Who Was The Real Man Behind The Inspiration For Indiana Jones?

Fortune and glory, kid. Fortune and glory.

Indiana Jones

William Montgomery McGovern was an American adventurer, political scientist, Northwestern University professor, anthropologist, and journalist as well as a popular lecturer, war correspondent and military strategist. Sounds like Indiana to us. 

Throughout his life, he explored the Amazon and braved unknown regions of the Himalayas, survived revolution in Mexico, studied at Oxford and the Sorbonne. He was also a Buddhist priest in a Japanese monastery.

By twenty years old he had a degree of soro from a Buddhist monastery, was studying at the Sorbonne, the University of Berlin and spoke multiple languages. At twenty-five, he had a D.Phil from Oxford University which he paid for by teaching Chinese at the University of London.


Among all these insane achievements, he was also allegedly one of the inspirations for Indiana Jones, the legendary protagonist of the Indiana Jones franchise we all know and love. We can see why.

While Indiana searched for the Ark of the Covenant in the Well of Souls, a twenty-something McGovern was sneaking into Lhasa, Tibet. The forbidden city received little to no Western visitors over time, and the young American was aiming to add his name to the guest book.

The story goes that McGovern disguised himself as a servant while Tibetan guides led him through the Himalayas in the dead of winter. He dyed his skin with walnut juice and iodine and poured lemon juice in his blue eyes to darken their color, according to his famous 1924 book To Lhasa in Disguise. The group encountered many issues along the way, including becoming very lost and William contracting dysentery.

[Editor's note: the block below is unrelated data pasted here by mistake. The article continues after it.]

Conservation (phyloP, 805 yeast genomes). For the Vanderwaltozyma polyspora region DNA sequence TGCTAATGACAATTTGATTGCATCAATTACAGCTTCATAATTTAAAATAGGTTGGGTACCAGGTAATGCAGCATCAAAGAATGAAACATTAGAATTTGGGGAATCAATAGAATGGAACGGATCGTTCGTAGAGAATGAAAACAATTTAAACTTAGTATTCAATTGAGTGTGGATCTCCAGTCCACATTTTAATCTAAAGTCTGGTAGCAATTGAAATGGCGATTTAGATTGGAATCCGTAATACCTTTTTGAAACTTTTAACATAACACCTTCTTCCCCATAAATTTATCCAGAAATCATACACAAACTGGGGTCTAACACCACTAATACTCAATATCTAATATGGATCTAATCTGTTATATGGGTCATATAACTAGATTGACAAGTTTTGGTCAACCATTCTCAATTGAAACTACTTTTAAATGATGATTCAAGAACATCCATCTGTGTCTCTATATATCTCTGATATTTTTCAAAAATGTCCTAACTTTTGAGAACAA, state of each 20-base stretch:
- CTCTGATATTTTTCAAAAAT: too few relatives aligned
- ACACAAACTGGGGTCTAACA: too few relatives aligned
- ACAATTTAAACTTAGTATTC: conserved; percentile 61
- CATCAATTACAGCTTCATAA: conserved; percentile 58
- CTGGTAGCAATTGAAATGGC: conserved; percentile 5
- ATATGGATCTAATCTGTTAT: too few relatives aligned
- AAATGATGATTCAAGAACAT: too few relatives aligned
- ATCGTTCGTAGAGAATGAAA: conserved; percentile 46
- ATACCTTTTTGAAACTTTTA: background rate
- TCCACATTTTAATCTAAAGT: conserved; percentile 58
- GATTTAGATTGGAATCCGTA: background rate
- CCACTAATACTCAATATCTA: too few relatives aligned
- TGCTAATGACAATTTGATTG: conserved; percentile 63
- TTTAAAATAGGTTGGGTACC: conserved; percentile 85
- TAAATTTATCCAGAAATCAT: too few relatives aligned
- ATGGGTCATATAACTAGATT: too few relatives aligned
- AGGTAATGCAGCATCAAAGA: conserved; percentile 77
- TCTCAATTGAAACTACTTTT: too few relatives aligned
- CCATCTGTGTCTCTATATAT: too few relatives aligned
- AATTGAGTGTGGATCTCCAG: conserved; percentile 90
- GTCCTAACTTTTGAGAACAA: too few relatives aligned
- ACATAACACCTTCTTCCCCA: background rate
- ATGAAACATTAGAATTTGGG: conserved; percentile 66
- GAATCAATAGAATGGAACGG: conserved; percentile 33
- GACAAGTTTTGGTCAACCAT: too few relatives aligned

When he eventually got to Lhasa, government officials granted him sanctuary when he revealed his identity. Unfortunately, a mob of angry monks caught wind of this intrusion and tried to kill the explorer by hurling rocks at the house where he was staying. He whipped on his previous mountain disguise and joined the monks outside in the stone throwing.

He was handsome too, with a university newspaper once commenting on his “dreamy blue eyes.” Much like Indiana Jones, he became a professor of political science at Northwestern University where he was known as a “charismatic, eccentric teacher and a captivating storyteller,” according to the university website. 


He wrote 11 books, spoke 17 languages and continued exploring and teaching until his death in 1964 at age 67.

A life well lived in an understatement.

Fun fact – his granddaughter is the actress Elizabeth McGovern who played the Countess of Grantham on Downtown Abbey.

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